RESTAU­RANT RE­VIEWS

ED­WINA DICK vis­its Ho­bart’s ac­claimed new(ish) restau­rant where Tas­ma­nia tastes as good as it looks.

Australian Traveller - - Contents -

Franklin, Ho­bart, Tas nel., Sydney, NSW

Pat­ting a na­tive fur, my din­ing com­pan­ion Alice asks: “Oh, can I sit on a pos­sum please, I’m a bit chilly?” “Of course… ac­tu­ally, it’s a hy­brid of pos­sum and wal­laby,” an­swers a waiter with a wink as we take our seats. I don’t hide my gri­mace well. Alice was raised on a farm though; she’s not irked in the slight­est.

Wal­laby pelts (re­splen­dent with full tails) won’t ap­peal to ev­ery­one. There’s no doubt, though, set against the swanky sim­plic­ity of pol­ished con­crete and sim­ple ’50s-style fur­ni­ture, the feel is un­apolo­get­i­cally Tas­ma­nian. Such is the glo­ri­ous enigma of Ho­bart din­ing sen­sa­tion, Franklin.

Here, head chef David Moyle, (pre­vi­ously of Byron’s The Pa­cific Din­ing Room and Franklin’s pre­de­ces­sor, The Stack­ings) is revered for his bold edit of ex­quis­ite lo­cal pro­duce, pre­pared with rev­er­ence. Sea­soned with flavours of the wild, think toasted salt­bush, dried oys­ter and wakame but­ter, th­ese el­e­ments come to­gether for sublime eat­ing at Franklin.

“There’s no Tassie sparkling!” laments Alice, scru­ti­n­is­ing the French-heavy wine list. Franklin only stocks nat­u­ral wines and just two Tas­ma­nian num­bers make the cut. We set­tle on a glass of Gringet (a gin­ger-based dry sparkling wine) and start se­lect­ing our feast.

“This is really spe­cial,” says Alice, point­ing to the listing of whole wood-roasted abalone. “Some peo­ple might balk at $72, but you never, ever see abalone on a Tas­ma­nian restau­rant menu… it’s nor­mally ex­ported to Asia im­me­di­ately.” We won’t or­der it to­day, but we spy our neigh­bours’ de­light with theirs.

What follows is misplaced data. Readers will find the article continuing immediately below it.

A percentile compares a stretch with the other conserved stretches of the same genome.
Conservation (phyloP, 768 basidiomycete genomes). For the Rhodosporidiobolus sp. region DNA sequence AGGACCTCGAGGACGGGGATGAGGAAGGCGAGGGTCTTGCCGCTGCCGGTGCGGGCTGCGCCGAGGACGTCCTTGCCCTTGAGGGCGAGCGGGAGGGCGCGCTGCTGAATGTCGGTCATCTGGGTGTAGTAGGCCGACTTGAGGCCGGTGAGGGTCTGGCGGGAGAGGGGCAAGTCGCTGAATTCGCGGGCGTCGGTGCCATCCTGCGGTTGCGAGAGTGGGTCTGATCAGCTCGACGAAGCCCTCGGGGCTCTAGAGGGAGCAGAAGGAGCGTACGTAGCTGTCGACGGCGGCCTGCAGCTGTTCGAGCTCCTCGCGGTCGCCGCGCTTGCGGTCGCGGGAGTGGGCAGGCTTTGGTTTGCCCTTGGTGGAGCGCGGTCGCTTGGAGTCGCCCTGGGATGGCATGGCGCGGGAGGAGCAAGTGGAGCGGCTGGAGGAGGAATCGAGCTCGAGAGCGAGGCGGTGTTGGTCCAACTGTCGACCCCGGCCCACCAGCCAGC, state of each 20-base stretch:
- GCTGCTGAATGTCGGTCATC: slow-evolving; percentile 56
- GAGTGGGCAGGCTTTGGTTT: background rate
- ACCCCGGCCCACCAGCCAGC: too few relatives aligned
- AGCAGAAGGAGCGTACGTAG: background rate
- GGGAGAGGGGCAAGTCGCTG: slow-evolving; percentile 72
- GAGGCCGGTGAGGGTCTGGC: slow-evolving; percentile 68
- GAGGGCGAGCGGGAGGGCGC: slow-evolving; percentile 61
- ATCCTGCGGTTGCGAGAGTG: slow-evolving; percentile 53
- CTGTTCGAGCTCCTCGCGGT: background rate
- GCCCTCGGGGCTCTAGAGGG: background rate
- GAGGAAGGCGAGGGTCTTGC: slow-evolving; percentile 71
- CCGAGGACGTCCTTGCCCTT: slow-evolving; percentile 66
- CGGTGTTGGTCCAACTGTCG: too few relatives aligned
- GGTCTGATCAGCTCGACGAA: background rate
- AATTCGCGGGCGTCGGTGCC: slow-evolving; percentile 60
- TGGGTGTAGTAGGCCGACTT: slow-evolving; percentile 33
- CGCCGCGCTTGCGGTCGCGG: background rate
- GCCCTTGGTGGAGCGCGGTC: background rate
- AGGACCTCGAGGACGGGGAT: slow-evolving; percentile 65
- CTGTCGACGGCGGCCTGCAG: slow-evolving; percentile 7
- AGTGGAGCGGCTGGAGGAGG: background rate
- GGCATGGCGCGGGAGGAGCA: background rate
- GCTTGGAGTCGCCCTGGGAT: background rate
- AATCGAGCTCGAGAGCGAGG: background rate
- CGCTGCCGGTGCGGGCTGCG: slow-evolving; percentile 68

Ten out of the 14 Franklin dishes star seafood, but we’re not talk­ing your reg­u­lar ‘name an Aussie fish dish’ picks. The se­lec­tion and prepa­ra­tion is far more rar­efied: steamed peri­win­kles; grains cooked with braised net­tles and southern cala­mari; raw sea urchin in nas­tur­tium leaves.

The flaw­less brine of the Southern Ocean ren­ders the del­i­cate urchins re­mark­able. Wrapped in the leaf of my Nanna’s favourite flower, to­day they come topped with an ounce of softly cooked onion. I’m in­cred­u­lous that a serve of two is just $8. We go on. A plate of raw king­fish with salted daikon and fresh horse­rad­ish is Van Diemen’s Land sashimi. Ja­panese in in­spi­ra­tion, Tas­ma­nian to the core. Then we share a soup so ex­tra­or­di­nary I’ll bore oth­ers about it for years: dried scal­lop broth with raw scal­lops, creamed cele­riac and anise. Dressed with a scat­ter­ing of gar­lic flower buds, it’s ce­les­tial to the eye, and umami gold to the mouth.

We move on to coastal pas­tures with An­gus beef tartare, per­me­ated by black­ened egg­plant and dried olive. Earthy and sweet, our 2012 Fanny Sabre Cotes de Beaune Rouge Bur­gundy makes the ideal cou­pling. Still there are three more dishes to come; and each one we fawn over.

The new Ho­bart, post-Mona, is dash­ing, yet un­pre­ten­tious. Re­fined but still raw. It is, af­ter all, just two steps from wilder­ness, and Aus­tralia’s last stop be­fore Antarc­tica. Here in the el­e­gant pared back space of Franklin, you can lit­er­ally taste the place. “So, when are you com­ing to Ho­bart again?” asks Alice.

“Soon,” I an­swer. “Very soon”.

THIS IM­AGE: Franklin’s sleek in­te­rior · Tassie scal­lops (inset). BE­LOW: A mod­ern yet earthy feel. BOT­TOM: The Art Deco en­trance.

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